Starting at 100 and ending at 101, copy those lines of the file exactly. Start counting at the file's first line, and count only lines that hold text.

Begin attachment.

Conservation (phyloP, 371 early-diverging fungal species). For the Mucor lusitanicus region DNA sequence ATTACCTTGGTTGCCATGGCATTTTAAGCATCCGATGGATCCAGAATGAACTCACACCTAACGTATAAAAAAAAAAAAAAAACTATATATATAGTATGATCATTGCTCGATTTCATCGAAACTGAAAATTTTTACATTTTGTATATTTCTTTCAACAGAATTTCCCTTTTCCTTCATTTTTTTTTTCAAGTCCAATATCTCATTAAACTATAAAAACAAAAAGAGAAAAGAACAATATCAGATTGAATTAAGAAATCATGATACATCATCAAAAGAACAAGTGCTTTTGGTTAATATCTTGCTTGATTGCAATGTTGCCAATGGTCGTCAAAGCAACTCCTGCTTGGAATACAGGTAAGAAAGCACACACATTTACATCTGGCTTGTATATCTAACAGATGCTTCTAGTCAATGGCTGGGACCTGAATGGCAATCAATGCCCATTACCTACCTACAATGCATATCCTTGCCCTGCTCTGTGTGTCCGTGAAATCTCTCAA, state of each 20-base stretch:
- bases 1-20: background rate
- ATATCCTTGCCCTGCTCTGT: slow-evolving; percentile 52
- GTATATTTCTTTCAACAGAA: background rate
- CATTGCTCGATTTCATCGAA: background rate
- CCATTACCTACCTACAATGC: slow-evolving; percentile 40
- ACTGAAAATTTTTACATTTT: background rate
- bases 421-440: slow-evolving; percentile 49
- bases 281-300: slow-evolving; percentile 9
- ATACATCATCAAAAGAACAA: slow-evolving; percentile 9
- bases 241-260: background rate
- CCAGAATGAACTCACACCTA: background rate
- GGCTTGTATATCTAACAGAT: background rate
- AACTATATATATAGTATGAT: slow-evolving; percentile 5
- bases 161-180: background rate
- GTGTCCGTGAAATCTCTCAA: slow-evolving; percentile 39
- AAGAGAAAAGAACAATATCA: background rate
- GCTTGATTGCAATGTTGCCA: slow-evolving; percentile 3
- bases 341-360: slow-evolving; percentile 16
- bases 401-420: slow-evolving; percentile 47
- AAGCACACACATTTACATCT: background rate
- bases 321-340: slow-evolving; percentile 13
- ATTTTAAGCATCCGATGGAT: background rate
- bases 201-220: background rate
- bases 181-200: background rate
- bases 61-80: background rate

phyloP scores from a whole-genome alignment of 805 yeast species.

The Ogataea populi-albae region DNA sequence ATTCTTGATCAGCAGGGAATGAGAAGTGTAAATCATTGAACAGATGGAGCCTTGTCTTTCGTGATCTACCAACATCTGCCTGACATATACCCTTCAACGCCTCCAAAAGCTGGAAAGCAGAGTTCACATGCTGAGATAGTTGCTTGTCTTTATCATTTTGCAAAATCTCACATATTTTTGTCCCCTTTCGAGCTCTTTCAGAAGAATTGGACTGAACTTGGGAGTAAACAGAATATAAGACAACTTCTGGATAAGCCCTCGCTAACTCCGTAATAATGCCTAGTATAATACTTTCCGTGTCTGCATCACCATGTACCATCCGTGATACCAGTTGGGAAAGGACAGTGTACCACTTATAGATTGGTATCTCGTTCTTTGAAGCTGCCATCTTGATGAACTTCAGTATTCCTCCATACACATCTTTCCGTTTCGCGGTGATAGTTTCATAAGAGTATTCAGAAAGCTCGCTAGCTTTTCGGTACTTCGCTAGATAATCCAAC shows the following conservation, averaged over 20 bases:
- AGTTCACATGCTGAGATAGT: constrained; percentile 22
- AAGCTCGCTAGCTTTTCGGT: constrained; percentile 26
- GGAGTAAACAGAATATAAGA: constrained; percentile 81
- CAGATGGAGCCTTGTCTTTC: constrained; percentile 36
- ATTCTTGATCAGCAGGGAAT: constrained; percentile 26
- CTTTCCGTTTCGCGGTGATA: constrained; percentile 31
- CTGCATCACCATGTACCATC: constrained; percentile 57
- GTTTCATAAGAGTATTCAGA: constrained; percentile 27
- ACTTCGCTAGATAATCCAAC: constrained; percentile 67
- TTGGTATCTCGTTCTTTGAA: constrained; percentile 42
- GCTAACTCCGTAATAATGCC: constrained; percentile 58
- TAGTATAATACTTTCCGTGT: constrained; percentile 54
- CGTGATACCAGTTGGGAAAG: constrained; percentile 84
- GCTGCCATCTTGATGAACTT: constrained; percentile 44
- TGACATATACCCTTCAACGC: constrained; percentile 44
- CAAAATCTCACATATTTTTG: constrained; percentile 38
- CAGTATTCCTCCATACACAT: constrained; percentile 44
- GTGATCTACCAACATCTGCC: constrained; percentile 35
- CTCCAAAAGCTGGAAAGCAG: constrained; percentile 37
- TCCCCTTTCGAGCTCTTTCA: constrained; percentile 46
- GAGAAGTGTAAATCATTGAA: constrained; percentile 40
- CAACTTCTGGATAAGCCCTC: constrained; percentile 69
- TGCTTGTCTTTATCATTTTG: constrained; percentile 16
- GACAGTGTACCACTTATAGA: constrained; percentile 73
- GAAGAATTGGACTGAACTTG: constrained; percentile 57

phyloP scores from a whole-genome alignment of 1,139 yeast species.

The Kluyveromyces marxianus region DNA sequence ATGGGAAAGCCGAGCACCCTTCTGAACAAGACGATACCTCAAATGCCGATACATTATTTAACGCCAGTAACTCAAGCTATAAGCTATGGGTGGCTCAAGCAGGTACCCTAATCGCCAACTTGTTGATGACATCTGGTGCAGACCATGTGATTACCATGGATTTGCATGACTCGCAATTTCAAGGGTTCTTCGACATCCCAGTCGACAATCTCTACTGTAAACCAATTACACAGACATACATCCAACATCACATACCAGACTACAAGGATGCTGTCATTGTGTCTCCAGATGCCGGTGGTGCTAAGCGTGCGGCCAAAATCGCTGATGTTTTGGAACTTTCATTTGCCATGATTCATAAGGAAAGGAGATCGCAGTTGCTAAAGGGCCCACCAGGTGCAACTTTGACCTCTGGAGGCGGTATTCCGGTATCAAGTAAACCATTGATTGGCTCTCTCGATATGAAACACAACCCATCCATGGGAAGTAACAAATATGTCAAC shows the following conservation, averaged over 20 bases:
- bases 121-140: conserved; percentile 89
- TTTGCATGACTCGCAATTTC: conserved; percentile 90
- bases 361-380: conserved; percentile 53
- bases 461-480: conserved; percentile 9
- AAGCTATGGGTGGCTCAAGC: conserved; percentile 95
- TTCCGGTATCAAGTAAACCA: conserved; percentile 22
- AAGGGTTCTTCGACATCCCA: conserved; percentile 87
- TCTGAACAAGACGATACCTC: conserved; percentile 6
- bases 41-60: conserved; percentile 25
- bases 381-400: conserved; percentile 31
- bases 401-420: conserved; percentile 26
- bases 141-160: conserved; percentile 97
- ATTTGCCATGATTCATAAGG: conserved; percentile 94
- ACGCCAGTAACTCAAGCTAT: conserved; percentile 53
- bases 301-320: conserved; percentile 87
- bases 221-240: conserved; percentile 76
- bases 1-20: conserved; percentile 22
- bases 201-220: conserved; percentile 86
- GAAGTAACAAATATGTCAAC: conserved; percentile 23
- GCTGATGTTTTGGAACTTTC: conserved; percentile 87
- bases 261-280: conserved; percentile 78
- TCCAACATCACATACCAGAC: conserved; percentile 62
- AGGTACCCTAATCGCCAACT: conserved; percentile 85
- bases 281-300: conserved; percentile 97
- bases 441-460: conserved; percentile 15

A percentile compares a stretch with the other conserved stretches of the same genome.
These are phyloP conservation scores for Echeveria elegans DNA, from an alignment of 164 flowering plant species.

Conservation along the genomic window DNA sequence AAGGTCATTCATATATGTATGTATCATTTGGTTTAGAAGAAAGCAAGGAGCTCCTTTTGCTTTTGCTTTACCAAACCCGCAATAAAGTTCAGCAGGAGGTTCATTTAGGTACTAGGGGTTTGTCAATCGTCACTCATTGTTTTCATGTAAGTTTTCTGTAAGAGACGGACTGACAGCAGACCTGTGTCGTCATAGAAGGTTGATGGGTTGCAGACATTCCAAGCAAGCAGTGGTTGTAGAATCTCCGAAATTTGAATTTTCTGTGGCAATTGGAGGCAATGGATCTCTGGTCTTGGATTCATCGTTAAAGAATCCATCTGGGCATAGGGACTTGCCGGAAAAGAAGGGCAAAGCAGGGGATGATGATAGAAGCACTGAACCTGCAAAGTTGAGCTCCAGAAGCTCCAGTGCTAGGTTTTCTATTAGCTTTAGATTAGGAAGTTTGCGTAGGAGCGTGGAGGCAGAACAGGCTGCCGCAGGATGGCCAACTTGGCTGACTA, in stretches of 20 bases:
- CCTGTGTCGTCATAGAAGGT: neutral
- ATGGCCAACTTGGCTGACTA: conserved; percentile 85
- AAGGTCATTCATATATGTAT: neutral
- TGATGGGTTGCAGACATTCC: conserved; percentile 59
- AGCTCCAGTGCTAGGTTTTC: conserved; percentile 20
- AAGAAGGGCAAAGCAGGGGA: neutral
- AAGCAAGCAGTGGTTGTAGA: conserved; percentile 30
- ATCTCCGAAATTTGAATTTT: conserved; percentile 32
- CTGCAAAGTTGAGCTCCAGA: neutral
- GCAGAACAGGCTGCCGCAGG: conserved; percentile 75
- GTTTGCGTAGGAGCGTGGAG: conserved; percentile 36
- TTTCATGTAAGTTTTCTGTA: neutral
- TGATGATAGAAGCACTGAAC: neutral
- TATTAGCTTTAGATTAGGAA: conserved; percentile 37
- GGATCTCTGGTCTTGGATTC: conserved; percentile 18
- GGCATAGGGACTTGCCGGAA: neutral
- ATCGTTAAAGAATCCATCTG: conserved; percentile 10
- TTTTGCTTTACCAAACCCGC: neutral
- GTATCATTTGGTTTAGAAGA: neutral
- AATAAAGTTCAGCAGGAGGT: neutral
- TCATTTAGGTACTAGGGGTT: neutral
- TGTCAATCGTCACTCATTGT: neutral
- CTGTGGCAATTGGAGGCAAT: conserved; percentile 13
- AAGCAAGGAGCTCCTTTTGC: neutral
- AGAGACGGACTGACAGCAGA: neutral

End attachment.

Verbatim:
- ATCGTTAAAGAATCCATCTG: conserved; percentile 10
- TTTTGCTTTACCAAACCCGC: neutral